[JURIST] The German Federal Foreign Office [official website, in German] on Wednesday rejected a ruling by Italy's highest court ordering Germany to pay damages to relatives of civilians killed in the town of Civitella during World War II. The Italian Court of Cassation [official website, in Italian] on Tuesday awarded [AGI report] 1 million euros (US $1.3 million) to family members of some of the 203 civilians killed in the 1944 assault, which the German infantry carried out in response to an attack by Italian civilians. Reacting to the court's decision, a German Foreign Ministry spokesman said during a press conference that the award is unenforceable under the principle of state immunity. German lawyers have also argued that Germany paid compensation to Italy [La Repubblica report, in Italian] through a 1961 agreement. The Foreign Ministry spokesman would not say whether Germany would appeal the ruling to an international court. AP has more. DPA has local coverage.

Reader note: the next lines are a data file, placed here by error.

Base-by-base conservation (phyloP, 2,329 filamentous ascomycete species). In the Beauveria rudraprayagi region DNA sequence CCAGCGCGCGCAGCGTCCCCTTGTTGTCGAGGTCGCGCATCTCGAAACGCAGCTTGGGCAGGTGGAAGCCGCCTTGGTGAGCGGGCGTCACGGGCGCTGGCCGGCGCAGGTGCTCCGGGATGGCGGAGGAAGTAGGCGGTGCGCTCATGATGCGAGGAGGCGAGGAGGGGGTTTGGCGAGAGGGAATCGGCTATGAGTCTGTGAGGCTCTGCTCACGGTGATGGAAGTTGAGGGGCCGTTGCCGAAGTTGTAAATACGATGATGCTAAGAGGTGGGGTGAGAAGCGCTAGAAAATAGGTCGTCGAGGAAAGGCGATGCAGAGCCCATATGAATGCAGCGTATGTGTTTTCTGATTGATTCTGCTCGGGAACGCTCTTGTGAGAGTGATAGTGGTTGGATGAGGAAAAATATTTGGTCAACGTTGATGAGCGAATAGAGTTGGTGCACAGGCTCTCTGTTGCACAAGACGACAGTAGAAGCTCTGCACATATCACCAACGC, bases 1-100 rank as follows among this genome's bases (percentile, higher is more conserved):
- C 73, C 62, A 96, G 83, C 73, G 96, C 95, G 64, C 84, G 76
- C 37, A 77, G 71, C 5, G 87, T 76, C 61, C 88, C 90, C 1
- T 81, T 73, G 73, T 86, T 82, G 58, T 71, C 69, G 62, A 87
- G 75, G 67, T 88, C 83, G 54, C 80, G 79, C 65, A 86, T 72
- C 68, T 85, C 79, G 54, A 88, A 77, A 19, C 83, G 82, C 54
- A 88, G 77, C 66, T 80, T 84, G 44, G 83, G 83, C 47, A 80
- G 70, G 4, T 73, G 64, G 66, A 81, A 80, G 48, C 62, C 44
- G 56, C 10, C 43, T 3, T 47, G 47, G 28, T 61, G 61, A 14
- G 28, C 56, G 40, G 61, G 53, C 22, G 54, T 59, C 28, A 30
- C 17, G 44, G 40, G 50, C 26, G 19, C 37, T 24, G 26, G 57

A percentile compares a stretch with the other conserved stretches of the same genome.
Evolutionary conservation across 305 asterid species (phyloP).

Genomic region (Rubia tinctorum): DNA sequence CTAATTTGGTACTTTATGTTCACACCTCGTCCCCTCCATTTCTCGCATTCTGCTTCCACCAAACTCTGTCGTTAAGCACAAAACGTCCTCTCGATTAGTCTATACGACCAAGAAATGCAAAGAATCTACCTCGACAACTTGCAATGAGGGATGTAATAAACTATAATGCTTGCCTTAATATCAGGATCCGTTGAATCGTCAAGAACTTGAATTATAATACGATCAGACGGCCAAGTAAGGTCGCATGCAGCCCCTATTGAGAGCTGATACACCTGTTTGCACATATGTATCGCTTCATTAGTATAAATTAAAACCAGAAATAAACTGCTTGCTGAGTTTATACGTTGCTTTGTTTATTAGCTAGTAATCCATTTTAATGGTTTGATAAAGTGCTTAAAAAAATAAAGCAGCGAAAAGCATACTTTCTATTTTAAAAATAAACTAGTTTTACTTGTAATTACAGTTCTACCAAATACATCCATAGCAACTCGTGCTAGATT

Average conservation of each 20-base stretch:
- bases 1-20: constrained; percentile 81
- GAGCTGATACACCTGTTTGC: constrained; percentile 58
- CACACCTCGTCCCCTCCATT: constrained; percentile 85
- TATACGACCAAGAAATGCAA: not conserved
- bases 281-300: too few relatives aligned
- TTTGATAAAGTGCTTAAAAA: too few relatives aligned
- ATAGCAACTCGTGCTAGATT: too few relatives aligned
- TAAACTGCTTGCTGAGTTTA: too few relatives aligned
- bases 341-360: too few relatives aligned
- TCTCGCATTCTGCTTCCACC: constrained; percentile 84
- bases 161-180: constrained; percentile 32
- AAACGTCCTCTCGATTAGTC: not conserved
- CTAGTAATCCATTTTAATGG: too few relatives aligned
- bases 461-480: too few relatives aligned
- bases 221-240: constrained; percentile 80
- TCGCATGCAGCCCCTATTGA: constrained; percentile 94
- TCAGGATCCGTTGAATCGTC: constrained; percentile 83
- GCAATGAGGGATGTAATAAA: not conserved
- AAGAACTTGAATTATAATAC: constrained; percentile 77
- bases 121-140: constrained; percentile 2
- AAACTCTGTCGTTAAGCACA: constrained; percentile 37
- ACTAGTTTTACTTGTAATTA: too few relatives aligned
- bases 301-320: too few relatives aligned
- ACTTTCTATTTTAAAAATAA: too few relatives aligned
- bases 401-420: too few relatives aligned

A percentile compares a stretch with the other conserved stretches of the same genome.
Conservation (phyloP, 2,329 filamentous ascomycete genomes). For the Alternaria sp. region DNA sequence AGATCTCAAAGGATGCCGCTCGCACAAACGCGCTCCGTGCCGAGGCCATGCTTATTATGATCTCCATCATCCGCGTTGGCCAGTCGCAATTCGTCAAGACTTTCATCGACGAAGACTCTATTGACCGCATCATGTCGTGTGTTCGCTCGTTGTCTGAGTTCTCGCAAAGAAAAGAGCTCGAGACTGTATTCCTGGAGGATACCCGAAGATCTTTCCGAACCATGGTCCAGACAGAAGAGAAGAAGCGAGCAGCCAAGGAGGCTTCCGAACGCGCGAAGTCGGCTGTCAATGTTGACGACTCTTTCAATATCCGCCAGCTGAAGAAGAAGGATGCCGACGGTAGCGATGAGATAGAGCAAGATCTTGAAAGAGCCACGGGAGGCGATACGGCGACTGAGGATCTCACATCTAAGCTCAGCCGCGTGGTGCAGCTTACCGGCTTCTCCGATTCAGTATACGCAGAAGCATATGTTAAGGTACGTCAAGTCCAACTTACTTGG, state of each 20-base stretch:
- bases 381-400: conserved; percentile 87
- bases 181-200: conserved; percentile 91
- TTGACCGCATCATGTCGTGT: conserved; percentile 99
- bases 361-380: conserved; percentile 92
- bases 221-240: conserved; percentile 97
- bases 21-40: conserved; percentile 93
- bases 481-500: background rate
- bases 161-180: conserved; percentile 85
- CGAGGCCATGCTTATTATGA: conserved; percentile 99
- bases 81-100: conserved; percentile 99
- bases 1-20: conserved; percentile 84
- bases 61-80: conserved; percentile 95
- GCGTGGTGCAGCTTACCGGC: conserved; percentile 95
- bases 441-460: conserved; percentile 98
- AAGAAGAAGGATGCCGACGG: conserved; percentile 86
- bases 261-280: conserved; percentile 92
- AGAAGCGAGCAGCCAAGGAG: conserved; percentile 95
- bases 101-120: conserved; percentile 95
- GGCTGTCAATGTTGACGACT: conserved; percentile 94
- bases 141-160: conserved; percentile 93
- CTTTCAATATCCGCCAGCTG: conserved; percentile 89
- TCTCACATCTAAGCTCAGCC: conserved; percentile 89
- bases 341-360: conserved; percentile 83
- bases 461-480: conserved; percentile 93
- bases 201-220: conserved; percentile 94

The Court of Cassation awarded the damages [Corriere della Sera report, in Italian] in a case against Max Josef Milde, a sergeant present at the Civitella attack, who was sentenced in absentia to life in prison. Under Italian law, crime victims may seek civil damages as part of a criminal proceeding. International agreements that govern situations in which a nation may claim immunity include the European Convention on State Immunity [text], ratified by members of the Council of Europe in 1972, and the UN Convention on Jurisdictional Immunities of States and their Property [text], adopted in 2004.